Mycobacterium tuberculosis Lab Diagnosis Stain Vs Culture Vs PCR

A most sensitive method for lab diagnosis of tuberculosis for detection of etiological agent,  Mycobacterium tuberculosis-

Mycobacterium tuberculosis can be detected by following methods and are-

  • Acid Fast staining
  • Cultivation of  organisms from suspected sites specimens ( sputum, urine, bone marrow, etc.)
  • PCR test (GeneXPert test)

For Positive Sample

  • Sputum smear minimum contains 10000 bacilli per ml.
  • It means to see acid-fast bacilli in Ziehl-Neelsen stain the Mycobacterium load must be at least 10000 bacilli per ml.
  • Sputum culture→ 10-100 bacilli per ml
  • Similarly to be culture-positive of Mycobacterium; there must be at least 10 bacilli per milliliter.
  • Polymerase Chain Reaction(PCR)→1-10 bacilli per ml
  • In PCR i.e. gene Xpert to be Mycobacterium tuberculosis (MTB) detected if there is the presence of at least one bacillus.

Note: From above, it verifies that PCR is the most sensitive method for laboratory diagnosis of Mycobacterium tuberculosis than those two  ( AFB stain and M. tuberculosis).

Acid-Fast Stain/ Ziehl-Neelsen Stain

It is the most common stain uses to find out the etiological agent of tuberculosis ( Mycobacterium tuberculosis). The test reports can be provided on the same day of the test request.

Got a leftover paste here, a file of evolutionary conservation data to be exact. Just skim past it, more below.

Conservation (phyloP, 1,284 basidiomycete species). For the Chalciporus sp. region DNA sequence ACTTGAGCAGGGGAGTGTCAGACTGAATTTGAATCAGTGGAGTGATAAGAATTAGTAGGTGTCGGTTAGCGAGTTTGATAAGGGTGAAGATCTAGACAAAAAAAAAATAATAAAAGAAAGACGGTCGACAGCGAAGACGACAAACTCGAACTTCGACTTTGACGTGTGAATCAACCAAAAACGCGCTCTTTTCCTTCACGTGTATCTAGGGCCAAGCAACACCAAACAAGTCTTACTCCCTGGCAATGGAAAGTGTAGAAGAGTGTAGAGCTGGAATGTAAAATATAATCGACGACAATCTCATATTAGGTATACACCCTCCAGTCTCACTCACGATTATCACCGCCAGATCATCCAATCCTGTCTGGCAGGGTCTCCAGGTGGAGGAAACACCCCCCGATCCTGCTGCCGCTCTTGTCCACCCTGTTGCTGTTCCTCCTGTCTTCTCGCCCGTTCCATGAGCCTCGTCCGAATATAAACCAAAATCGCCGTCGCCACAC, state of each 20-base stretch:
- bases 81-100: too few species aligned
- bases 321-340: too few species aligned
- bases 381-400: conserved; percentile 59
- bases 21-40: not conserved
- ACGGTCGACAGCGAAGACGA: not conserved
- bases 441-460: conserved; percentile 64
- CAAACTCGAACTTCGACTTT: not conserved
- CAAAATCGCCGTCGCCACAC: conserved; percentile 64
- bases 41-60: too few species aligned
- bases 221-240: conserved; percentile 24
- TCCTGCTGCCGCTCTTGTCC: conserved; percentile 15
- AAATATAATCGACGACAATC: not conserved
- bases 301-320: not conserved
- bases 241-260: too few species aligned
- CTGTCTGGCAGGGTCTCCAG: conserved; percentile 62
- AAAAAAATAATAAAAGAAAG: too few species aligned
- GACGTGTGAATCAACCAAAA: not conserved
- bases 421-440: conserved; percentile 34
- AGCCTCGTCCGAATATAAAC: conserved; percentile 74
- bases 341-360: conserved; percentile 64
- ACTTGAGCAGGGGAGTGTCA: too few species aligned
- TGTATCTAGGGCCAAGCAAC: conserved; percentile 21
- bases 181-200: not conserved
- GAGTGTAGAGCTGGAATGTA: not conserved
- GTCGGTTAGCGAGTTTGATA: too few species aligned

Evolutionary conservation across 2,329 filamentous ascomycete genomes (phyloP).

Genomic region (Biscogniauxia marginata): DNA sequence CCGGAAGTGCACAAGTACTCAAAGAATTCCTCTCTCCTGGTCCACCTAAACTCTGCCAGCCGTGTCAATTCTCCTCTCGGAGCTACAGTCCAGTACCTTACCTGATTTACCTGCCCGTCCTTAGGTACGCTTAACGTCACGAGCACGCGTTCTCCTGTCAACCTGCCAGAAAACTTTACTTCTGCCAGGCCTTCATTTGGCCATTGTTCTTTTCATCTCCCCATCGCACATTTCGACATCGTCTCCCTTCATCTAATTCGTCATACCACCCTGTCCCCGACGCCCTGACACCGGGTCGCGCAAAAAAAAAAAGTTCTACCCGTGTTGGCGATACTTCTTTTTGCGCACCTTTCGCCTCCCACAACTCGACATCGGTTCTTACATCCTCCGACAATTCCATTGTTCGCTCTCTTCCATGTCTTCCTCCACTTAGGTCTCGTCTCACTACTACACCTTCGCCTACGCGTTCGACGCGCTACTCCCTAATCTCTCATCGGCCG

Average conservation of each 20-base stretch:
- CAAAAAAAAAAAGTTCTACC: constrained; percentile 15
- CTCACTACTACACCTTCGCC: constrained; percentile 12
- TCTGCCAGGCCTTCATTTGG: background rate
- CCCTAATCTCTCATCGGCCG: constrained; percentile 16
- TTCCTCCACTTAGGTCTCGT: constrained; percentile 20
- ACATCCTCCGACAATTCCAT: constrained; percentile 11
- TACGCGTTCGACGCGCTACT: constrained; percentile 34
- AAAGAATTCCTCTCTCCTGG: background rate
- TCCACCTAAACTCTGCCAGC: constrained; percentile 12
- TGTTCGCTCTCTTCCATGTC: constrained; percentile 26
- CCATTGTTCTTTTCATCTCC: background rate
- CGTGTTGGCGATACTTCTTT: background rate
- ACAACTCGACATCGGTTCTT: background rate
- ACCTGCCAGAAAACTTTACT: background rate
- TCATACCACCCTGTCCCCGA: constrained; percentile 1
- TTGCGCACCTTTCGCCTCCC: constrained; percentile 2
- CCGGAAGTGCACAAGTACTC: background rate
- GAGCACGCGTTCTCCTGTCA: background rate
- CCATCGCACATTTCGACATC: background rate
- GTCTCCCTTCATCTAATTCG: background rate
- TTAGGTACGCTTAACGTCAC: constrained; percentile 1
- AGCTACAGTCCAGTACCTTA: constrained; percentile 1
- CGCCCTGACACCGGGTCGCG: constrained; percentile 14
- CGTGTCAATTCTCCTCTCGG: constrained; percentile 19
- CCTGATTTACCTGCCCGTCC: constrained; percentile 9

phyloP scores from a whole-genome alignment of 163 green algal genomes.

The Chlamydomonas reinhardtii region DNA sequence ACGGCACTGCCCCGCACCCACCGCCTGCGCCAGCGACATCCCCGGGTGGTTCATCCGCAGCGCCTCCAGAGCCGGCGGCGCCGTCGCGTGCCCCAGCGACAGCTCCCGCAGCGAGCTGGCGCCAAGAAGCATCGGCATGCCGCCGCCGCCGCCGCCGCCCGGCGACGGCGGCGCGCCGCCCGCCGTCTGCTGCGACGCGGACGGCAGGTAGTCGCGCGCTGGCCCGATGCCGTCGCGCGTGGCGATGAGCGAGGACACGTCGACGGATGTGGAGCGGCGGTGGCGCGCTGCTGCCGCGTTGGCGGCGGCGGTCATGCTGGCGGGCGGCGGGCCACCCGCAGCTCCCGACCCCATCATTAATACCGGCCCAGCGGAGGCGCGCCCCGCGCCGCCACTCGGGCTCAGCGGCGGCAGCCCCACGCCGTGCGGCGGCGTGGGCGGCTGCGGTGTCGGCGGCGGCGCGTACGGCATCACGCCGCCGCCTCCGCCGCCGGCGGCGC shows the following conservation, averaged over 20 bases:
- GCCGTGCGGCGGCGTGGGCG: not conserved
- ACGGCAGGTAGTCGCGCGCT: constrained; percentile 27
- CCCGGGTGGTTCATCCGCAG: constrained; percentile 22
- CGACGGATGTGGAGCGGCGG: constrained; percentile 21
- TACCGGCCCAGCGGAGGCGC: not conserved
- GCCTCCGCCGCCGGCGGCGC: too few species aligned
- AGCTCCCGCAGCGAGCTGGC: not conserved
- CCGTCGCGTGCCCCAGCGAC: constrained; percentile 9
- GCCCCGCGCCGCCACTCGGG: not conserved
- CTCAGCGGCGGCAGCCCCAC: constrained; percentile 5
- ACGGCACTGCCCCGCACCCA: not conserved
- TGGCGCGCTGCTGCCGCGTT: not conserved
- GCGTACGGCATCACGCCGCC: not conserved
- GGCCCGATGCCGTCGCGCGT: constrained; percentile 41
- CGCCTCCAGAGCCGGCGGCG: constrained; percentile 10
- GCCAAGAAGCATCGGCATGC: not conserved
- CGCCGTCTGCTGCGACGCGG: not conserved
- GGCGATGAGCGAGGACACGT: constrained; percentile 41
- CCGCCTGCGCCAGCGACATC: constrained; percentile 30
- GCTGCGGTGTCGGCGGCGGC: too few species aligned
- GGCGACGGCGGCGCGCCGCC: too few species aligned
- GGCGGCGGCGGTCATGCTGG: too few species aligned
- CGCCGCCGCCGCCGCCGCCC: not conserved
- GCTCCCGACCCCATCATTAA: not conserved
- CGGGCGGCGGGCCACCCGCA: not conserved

M. tuberculosis Culture

Culturing this organism is much more complex and expensive to carry out than sputum smear microscopy for acid-fast bacilli. This is because it requires specific equipment and laboratory facilities (Bio-safety Laboratory 3 due to being bacteria in risk group 3). Culture can also take weeks because of the slow growth of M. tuberculosis and on averages 4 weeks to get a conclusive test result. It can then be a further 4-6 weeks to produce drug resistance results.

PCR Test for M. tuberculosis ( GeneXpert test)

The Genexpert test is a molecular test for tuberculosis. This test diagnoses tuberculosis by detecting the presence of Mycobacterium tuberculosis, as well as testing for resistance to the antimicrobial drug Rifampicin.

Further Readings

  1. Bailey & Scott’s Diagnostic Microbiology. Editors: Bettey A. Forbes, Daniel F. Sahm & Alice S. Weissfeld, 12th ed 2007, Publisher Elsevier.
  2. Clinical Microbiology Procedure Handbook, Chief in editor H.D. Isenberg, Albert Einstein College of Medicine, New York, Publisher ASM (American Society for Microbiology), Washington DC.
  3. Mackie and Mc Cartney Practical Medical Microbiology. Editors: J.G. Colle, A.G. Fraser, B.P. Marmion, A. Simmous, 4th ed, Publisher Churchill Living Stone, New York, Melborne, Sans Franscisco 1996.
  4. https://tbfacts.org/
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